From one angle, Sherif’s character plays a significant role in portraying a seven-year recovered drug addict, loyal to his drug-free principles and lifestyle, and supervisor of other recovering drug addicts. Sherif is a role model of resilience to such a fatal disease. From another angle, however, Ali persistently questions the possibility of recovery.

The NA’s message is that “any drug addict can stop drug abuse and lose the desire for it.”

Ahmed from the NA reveals that “losing the desire for drug abuse is one of the difficult targets that any drug addict can reach.”

It is essential to point out that the NA did not participate in the production of the series nor associate with its direction and script writing. 

Also, the NA does not associate itself with any other organisations and does not affiliate with any religious, political, or governmental entities.

The blue book, entitled ‘NA Basic Text’, is constantly shown in the series and seems to be Mariam and Sherif’s daily guide to maintaining their recovery, as in fact it is a reference for many drug addicts.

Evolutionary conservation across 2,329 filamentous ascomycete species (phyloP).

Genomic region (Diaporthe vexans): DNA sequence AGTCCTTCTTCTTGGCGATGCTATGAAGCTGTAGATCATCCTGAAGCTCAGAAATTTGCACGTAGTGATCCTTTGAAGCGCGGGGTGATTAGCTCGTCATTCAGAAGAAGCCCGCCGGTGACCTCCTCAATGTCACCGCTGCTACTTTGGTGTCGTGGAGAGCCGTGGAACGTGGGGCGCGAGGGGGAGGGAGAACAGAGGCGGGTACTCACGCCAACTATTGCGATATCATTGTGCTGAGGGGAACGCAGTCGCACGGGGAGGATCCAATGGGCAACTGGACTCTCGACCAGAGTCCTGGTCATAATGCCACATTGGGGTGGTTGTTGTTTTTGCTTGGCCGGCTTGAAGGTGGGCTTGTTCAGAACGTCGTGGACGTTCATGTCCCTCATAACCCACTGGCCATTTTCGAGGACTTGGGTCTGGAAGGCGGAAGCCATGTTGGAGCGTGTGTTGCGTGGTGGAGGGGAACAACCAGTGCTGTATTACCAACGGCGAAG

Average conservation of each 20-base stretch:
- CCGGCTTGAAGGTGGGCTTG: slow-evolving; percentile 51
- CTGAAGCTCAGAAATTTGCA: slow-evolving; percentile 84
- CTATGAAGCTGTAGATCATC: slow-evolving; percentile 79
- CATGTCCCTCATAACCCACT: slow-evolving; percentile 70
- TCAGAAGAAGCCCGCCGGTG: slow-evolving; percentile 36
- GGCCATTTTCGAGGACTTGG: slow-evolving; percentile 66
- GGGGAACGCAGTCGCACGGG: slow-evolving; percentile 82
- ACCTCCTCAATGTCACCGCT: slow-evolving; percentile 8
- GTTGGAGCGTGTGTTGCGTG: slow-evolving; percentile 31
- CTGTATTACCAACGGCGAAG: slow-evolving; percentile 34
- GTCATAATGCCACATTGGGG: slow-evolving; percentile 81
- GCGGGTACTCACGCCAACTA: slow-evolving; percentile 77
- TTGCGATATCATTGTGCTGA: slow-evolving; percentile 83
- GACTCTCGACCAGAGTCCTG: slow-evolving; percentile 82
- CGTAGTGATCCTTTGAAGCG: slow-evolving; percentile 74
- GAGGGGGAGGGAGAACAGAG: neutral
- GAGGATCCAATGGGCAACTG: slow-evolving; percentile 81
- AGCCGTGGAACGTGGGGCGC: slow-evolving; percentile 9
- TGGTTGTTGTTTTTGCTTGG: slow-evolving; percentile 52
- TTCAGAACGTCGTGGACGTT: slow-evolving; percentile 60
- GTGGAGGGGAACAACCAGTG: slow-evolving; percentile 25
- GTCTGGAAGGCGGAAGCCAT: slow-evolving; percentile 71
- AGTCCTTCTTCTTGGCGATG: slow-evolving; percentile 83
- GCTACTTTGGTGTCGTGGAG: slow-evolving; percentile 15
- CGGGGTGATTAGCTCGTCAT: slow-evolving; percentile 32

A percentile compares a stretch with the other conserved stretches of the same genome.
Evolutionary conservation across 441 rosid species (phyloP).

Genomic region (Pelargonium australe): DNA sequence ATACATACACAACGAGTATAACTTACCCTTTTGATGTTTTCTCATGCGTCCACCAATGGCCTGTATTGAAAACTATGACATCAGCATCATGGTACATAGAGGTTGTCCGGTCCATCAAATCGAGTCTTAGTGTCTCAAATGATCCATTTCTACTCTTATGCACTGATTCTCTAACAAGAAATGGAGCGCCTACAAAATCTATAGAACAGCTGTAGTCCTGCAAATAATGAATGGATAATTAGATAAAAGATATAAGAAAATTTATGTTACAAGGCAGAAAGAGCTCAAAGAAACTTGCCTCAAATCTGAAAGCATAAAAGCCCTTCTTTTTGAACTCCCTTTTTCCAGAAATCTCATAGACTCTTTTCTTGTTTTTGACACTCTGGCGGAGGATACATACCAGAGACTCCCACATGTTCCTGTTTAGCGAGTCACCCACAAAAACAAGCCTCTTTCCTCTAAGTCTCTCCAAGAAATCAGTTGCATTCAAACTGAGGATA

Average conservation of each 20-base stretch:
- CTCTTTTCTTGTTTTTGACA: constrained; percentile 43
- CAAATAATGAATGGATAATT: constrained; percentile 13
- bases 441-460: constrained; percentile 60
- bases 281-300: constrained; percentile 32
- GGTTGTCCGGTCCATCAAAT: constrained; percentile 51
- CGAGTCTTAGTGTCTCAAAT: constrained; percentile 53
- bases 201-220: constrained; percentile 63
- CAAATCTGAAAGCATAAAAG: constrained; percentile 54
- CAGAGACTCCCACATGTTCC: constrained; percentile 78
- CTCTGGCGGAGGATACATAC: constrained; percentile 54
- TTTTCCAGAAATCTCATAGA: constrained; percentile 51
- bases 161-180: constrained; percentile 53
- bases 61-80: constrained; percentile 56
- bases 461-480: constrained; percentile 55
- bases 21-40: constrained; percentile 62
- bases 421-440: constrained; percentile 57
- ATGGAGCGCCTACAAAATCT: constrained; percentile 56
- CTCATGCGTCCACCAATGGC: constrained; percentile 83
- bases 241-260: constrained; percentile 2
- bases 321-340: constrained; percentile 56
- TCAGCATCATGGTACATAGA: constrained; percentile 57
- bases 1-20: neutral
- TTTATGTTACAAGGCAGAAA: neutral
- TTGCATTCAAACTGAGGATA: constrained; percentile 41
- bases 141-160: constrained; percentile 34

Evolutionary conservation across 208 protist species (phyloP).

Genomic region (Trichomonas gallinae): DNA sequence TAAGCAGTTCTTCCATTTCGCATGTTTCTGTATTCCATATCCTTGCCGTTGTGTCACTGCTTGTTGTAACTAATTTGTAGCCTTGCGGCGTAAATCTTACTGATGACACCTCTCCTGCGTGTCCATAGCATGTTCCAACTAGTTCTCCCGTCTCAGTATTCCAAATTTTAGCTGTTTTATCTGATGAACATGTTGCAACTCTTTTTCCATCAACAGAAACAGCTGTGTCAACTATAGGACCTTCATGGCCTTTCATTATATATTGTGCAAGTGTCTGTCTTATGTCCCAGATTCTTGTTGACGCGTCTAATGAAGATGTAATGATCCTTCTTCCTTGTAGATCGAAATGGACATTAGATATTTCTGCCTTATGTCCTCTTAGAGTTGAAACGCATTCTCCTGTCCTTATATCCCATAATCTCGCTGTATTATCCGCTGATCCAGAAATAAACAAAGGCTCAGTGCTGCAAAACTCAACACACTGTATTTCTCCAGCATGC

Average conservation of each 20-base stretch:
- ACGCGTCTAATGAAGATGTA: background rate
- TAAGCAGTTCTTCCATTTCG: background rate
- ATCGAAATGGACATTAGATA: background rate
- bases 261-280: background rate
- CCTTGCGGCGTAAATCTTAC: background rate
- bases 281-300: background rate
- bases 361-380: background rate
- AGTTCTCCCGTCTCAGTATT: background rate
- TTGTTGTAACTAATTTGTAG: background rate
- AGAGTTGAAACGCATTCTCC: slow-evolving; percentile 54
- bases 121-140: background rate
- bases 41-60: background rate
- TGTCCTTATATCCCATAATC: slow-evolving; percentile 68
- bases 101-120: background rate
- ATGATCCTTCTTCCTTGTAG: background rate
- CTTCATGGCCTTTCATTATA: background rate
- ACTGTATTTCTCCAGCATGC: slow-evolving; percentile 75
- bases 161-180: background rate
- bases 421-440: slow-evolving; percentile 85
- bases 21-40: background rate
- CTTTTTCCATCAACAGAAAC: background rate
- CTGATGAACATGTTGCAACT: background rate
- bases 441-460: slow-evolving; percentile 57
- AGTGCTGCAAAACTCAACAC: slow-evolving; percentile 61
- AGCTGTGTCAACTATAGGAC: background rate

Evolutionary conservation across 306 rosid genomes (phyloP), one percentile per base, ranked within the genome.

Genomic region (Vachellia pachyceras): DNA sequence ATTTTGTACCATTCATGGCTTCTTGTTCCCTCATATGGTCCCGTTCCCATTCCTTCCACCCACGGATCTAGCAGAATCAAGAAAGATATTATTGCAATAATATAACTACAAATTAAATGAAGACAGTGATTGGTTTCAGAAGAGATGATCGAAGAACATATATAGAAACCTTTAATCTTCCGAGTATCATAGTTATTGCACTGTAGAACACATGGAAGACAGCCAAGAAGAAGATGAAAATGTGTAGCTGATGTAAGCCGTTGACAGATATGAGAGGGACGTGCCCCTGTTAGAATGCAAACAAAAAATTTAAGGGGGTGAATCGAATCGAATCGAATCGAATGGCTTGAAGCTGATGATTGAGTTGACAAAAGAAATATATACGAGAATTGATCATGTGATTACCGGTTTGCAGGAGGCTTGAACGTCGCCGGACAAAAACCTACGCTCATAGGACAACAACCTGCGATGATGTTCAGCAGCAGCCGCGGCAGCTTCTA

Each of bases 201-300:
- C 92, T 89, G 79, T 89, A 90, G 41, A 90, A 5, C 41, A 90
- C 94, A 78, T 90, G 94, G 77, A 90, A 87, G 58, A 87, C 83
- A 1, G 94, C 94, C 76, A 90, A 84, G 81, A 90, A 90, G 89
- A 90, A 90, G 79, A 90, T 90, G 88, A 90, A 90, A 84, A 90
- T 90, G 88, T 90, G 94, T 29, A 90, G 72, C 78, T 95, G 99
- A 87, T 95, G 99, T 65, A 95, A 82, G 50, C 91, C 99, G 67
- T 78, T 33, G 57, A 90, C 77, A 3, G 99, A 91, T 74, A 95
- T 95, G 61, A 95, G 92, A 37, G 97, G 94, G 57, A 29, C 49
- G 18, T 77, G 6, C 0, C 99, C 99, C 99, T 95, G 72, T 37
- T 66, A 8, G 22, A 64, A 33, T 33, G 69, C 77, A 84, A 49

“The blue book is sold legally and solely from the NA and not from any other place.” Ahmed says. “It has principles that the drug addicts can refer to whenever they need help to recover.”

The TV series depicts the different treatment options including the detox, NA and the Halfway.

“The Halfway may be administered either by recovered drug addicts or medical centres. When the Halfway is provided through medical centres, the recovering drug addicts reside there until they can face the society again, and are provided different kind of treatments – cognitive behaviour therapy, family therapy, relapse prevention, meditation, etc – across different levels of recovery,” Dr Nehad Sanan explained.

Halfways administered by ex-drug addicts, provide a residency location through which, as Sanan said, “the treatment would include that the recovering drug addicts go to the NA."

“Recovering drug addicts submit themselves to the NA under their own will. They do not come by force and are not required to submit any membership fees,” Ahmed from the NA adds. 

“We [NA] are one of the ways to recover from the disease of addiction, and we include recovery as a matter of choice. This is the secret to the success of the programme.”

Further, some drug addicts are introduced to the NA from members within the NA, as well as from treatment facilities.

“We cannot apply or change the disease of drug addiction, but we can help to change the old lie that says, ‘if you become a drug addict you remain a drug addict,” he concluded.

Disclaimer: Names of some of the interviewees have been changed